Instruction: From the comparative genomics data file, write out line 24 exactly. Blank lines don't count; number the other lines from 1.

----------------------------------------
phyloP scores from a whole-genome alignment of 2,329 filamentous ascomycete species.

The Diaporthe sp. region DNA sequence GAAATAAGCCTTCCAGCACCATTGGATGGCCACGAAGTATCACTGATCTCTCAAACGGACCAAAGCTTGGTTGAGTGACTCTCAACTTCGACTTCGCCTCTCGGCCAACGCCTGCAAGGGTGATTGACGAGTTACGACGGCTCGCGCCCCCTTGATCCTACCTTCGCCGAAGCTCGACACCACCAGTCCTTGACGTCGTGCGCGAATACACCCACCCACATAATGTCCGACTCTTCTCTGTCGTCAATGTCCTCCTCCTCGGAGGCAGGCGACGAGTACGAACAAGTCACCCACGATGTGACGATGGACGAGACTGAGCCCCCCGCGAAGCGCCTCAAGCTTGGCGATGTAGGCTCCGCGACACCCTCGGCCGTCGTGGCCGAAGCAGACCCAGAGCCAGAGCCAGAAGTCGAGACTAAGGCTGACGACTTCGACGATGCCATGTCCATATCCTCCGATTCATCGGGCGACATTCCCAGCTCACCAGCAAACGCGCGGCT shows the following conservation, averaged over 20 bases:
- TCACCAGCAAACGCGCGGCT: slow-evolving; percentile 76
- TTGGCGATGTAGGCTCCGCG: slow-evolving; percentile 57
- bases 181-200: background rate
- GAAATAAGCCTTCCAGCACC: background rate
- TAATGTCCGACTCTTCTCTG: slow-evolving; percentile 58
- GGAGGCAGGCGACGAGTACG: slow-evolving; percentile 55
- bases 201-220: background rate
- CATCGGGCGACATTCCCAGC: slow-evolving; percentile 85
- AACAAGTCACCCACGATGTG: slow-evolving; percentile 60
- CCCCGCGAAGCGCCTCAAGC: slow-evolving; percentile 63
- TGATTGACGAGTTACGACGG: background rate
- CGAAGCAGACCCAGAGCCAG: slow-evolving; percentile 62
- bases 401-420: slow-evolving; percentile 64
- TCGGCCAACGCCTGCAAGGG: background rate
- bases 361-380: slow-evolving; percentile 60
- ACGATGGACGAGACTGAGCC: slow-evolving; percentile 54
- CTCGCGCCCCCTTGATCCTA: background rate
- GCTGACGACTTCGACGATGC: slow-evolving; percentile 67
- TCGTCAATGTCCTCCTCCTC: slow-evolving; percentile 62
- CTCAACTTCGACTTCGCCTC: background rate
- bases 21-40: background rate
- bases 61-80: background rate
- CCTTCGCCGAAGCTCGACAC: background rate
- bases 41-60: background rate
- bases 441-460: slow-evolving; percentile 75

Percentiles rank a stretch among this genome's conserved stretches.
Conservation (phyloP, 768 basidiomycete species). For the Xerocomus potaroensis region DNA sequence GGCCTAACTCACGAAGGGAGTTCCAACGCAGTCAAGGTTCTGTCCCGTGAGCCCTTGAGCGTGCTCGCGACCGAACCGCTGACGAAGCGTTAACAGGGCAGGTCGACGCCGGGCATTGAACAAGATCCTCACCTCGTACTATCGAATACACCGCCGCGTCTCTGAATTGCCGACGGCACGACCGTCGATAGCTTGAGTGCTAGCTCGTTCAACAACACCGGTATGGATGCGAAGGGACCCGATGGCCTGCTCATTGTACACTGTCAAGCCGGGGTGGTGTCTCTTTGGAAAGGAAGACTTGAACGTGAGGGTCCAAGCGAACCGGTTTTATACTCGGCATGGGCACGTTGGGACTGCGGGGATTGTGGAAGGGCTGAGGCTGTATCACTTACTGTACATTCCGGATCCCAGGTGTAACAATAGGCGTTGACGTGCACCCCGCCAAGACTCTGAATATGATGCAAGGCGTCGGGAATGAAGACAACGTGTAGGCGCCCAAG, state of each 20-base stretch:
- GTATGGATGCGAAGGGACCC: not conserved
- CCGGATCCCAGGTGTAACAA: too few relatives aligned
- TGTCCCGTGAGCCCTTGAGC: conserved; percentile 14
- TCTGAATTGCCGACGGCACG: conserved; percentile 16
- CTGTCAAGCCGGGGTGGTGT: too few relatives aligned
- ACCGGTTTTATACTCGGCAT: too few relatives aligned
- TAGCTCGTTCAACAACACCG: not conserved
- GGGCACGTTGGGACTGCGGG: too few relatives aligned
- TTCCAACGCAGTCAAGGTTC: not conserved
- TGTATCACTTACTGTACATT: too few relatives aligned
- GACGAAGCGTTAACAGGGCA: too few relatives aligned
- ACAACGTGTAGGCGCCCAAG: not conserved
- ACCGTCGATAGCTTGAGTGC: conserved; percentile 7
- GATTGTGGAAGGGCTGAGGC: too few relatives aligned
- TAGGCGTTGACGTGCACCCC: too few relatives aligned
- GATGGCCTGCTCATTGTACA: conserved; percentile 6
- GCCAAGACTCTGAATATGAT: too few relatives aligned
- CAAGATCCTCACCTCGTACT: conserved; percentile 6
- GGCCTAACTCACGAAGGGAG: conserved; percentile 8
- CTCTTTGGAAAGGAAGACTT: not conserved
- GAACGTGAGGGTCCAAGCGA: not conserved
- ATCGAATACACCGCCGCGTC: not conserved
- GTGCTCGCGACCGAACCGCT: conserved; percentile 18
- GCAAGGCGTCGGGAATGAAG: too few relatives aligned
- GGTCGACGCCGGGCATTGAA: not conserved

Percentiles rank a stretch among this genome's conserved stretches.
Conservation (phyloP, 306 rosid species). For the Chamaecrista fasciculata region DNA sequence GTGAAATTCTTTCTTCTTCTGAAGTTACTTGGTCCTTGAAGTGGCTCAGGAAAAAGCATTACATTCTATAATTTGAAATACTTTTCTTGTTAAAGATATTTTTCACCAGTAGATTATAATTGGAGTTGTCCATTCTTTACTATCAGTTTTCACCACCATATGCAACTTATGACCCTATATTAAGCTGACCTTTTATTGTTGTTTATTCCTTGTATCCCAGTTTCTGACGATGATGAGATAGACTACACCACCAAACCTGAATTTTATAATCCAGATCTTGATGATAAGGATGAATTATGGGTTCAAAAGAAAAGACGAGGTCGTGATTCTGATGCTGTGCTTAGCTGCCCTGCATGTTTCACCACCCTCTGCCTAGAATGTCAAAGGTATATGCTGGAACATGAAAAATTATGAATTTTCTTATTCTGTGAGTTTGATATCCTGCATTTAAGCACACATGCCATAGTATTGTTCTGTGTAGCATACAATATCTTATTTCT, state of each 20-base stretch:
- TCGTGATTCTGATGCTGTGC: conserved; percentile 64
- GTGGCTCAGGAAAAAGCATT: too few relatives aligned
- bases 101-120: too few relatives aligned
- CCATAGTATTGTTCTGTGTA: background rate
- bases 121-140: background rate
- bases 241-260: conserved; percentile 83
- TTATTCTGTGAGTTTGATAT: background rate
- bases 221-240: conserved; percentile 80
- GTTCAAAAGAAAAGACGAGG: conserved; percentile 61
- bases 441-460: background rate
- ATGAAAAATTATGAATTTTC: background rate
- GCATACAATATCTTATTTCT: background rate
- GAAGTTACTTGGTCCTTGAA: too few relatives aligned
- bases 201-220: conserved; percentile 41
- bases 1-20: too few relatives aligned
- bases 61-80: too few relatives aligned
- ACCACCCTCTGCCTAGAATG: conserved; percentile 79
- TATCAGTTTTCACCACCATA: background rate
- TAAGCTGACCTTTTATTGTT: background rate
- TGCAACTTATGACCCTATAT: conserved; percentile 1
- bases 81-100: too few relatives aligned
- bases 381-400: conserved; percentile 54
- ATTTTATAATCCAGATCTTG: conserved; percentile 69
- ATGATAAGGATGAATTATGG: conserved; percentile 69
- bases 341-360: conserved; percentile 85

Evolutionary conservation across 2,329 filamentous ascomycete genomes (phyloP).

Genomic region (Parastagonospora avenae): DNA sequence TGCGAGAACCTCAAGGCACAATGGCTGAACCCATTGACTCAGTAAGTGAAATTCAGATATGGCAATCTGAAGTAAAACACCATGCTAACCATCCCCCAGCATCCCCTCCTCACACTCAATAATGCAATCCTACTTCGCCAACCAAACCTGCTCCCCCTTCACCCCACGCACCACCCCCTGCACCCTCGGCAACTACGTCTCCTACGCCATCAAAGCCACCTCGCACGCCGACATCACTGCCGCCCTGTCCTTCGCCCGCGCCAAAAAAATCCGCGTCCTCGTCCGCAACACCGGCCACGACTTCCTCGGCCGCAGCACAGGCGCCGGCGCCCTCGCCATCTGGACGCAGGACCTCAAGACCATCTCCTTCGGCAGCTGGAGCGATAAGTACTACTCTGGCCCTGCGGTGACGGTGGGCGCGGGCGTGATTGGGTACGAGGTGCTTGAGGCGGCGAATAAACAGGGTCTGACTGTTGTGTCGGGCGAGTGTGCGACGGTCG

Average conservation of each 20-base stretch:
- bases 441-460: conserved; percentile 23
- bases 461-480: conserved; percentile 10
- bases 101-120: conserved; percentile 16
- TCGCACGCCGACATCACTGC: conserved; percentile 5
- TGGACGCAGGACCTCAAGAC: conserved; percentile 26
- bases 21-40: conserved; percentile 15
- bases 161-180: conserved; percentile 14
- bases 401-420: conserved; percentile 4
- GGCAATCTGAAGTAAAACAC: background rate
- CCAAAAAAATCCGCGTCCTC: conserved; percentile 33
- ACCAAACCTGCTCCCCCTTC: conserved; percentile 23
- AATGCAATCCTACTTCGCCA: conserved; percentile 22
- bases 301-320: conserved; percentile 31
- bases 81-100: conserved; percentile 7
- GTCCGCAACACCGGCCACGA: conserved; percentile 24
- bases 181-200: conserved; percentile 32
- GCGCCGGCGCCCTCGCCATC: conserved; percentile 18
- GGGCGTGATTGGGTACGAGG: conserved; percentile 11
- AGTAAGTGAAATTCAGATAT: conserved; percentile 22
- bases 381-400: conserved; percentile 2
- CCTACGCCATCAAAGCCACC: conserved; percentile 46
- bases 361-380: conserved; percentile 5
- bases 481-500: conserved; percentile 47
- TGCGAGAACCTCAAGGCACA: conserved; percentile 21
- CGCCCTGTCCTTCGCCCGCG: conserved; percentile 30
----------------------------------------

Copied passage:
- bases 61-80: background rate